Fake it till you make it is awful advice.
I’ve stormed, talked over, and rushed heads first into events that forever bolted the hair on my neck. People have a spotless bullshit detector, and if you’re not a serial psychopath, you’re probably not that good at bullshitting as you may think.
Most American students rate their social skills as above average, of which 25% think they’re the top 1%, according to a state-wide College Board study. In Social psychology, this phenomenon is called illusory superiority, and it touches on all aspects of human life, including driving skills, popularity, memory, IQ, health, immunity to bias, etc.
“Self-deceit is at first a warm refuge, and later a cold prison.” -María Jesús Torres-
While faking your confidence may get you to move, you’re risking the wanted results. People faking confidence often come across as overzealous, sleazy, prejudiced, moody, or plain obnoxious.
1. Confident people are not aggressive.
If you want to punch someone in the face, you’re probably not that confident in yourself. Insecure people are often victims of personal emotions, while confident people know how to control their impulses.
Confident people are proactive problem solvers instead of reactive hole diggers.
2. Confident people don’t deny issues around them
Insecure people have an astonishing capacity for denying everyday problems.
Insecurity needs constant reassurance that everything is just awesome at all times. Your partner asks you if they’ve gained weight is a good example. People want to make themselves feel better and search for reassurance to deny the obvious.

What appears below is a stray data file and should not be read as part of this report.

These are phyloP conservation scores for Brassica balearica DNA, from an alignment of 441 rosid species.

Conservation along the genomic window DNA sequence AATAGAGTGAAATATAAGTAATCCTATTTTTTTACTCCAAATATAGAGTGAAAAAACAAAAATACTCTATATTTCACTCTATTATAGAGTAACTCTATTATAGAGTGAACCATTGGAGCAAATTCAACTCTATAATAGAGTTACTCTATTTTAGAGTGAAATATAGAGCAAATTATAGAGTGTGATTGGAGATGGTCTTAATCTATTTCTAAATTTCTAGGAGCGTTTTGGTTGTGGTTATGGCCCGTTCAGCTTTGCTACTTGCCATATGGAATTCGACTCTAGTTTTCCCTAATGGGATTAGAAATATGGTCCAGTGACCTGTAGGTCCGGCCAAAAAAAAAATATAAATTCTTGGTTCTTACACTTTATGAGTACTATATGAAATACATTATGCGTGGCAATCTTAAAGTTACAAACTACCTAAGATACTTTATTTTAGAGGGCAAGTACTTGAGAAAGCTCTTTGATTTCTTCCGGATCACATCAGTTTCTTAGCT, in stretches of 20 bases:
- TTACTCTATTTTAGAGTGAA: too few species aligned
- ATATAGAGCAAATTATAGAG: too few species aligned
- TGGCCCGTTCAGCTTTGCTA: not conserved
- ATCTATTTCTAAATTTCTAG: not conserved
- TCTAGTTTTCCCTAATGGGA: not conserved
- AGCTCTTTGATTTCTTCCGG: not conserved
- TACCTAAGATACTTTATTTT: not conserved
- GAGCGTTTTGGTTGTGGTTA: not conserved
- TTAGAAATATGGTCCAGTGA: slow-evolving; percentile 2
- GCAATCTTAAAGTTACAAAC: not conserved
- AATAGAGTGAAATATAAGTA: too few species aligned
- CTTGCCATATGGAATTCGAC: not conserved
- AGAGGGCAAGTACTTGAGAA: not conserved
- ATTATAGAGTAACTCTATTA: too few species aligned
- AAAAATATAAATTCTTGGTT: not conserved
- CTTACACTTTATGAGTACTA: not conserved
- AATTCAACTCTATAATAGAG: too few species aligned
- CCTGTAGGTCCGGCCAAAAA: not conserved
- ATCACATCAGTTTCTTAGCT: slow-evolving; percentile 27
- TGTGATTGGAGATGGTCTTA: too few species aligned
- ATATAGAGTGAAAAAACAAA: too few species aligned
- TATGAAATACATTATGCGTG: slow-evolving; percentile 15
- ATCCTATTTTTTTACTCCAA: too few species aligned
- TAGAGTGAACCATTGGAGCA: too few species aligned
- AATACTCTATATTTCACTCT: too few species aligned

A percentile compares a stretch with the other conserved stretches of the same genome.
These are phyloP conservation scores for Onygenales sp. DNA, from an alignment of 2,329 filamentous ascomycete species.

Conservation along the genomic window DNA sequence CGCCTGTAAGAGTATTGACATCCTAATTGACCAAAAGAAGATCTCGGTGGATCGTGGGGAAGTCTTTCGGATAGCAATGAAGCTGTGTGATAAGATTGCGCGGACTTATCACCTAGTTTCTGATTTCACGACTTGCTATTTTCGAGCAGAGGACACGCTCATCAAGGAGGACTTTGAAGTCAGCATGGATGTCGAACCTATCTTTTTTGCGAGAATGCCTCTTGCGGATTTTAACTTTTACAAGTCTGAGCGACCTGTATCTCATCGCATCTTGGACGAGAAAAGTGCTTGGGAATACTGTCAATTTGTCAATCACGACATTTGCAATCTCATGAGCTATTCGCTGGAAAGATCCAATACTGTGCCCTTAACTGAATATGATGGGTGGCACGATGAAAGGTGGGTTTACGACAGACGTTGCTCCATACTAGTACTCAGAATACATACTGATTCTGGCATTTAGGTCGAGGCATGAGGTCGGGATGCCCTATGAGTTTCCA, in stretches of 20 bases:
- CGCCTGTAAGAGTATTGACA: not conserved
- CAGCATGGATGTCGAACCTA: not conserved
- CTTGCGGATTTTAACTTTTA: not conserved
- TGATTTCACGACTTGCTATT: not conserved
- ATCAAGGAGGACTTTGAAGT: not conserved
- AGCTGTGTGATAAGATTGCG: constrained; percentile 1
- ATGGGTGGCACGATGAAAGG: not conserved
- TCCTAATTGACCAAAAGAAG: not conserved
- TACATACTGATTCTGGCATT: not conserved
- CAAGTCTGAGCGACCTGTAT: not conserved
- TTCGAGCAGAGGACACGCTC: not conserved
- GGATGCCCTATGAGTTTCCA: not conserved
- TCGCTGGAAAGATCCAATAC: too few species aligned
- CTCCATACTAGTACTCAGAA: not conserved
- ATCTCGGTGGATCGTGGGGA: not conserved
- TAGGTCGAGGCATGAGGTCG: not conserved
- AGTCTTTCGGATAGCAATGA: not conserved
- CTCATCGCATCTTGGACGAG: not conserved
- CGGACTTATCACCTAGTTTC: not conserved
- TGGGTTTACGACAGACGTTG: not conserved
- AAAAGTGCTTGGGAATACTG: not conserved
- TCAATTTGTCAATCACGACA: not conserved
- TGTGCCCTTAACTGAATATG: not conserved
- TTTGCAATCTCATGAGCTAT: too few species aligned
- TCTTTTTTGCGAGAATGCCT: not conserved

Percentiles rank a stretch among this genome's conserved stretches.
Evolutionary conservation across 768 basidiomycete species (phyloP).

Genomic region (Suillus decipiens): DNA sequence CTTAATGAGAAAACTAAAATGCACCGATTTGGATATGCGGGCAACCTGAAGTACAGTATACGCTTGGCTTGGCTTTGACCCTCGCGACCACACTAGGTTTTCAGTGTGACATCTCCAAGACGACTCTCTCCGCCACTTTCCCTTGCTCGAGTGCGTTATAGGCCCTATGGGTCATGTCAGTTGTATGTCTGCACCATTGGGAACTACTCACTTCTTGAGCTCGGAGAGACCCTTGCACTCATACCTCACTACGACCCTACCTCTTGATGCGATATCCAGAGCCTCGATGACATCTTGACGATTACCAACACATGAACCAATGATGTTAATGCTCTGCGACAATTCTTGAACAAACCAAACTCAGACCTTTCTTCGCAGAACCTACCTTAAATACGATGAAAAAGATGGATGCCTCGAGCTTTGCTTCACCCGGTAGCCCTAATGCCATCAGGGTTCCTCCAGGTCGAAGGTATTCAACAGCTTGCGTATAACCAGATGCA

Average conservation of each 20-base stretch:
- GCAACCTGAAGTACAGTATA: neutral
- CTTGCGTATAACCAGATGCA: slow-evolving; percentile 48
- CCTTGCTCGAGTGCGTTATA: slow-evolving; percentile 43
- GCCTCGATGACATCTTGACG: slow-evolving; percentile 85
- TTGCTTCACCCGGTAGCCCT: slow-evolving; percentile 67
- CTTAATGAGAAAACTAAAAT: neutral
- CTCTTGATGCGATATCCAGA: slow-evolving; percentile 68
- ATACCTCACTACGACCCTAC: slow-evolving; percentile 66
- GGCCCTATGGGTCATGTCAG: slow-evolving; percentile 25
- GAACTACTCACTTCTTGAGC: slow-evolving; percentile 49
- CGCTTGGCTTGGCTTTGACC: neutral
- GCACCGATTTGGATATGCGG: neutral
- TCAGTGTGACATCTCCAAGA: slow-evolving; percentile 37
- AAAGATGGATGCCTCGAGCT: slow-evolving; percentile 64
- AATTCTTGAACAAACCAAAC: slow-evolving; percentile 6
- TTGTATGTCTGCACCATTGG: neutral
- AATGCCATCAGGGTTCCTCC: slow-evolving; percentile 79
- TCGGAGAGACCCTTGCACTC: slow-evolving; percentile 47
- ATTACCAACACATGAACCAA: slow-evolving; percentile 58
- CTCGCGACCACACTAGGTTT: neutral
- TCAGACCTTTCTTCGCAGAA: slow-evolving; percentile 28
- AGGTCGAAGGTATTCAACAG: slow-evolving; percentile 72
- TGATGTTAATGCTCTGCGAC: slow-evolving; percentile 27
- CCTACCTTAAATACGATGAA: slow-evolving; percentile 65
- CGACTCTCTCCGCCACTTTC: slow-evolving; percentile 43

3. Confident people don’t give long-winded answers
Rumbling and giving unwarrantedly long answers is obnoxious.
Insecure people often lack the ability to stop talking when they’re finished with a thought. People dislike when you’re adding, “but,” “and,’ to make yourself appear better in a conversation.
Confident people get from point A to point B before letting the other person reply.
4. Not looking down on others to make yourself feel better
Self-aggrandizing superiority is a trait of highly insecure people.
Confident people are focused on their goals, actions, and making others feel better. If you’re judging everything and everyone around you, it may be a sign that you’re feeling insecure lately.
Confident people don’t ruminate about how others are bad. They have better things to do.
5. Highly-insecure people seek constant reassurance
Confident people question the world but don’t crusade against the facts that make them uncomfortable.
Questioning your surroundings is a sign of confidence when you're willing to accept the answers. Highly unconfident people seek reassurance for their biases, so they agree or disagree on how things make them feel. Insecure people may google a dubiously specific phrase to prove a point or confirm a belief. I.e., How speaking over others is actually a sign of high-confidence.
Confident people can pivot and change their opinion based on research because they know that certain beliefs don’t make them any less of a person.
6. Confident people don’t see the world as either/or
The black-and-white (either/or) conclusions seek certainty. Insecure people try to size up the world with a logical fallacy that something that isn’t great is automatically bad, denying that life has gray areas with sharp and round edges.
You may automatically assume you’re ugly if you have a bad spot on your face. Suppose you’re talking about political history and defending the British Empire as a force of ultimate good or renouncing slavery as something that happened 100 years ago. In that case, you may be sticking to the either/or logical fallacy, which makes you appear uncertain and controversial.
Confident people don’t argue logical fallacies.
7. Confident people don’t scream for attention
Acquiring controversies is a fantastic business strategy, as you may get from Donald Trump’s playbook, but it doesn’t come off as confidence in everyday conversation.
Deeply insecure people get high on social attention, no matter how toxic it’s for others. When you’re continually trying to provoke others to pay attention, no matter the expense of your actions, you’re screaming for attention.
Riding a bike at 90 MPH, with your hands in the air, looking to stun random pedestrians, would be a good example of deeply insecure people screaming for attention. The rider risks his life for a brief moment of someone looking in his direction.
Confident people know they good enough.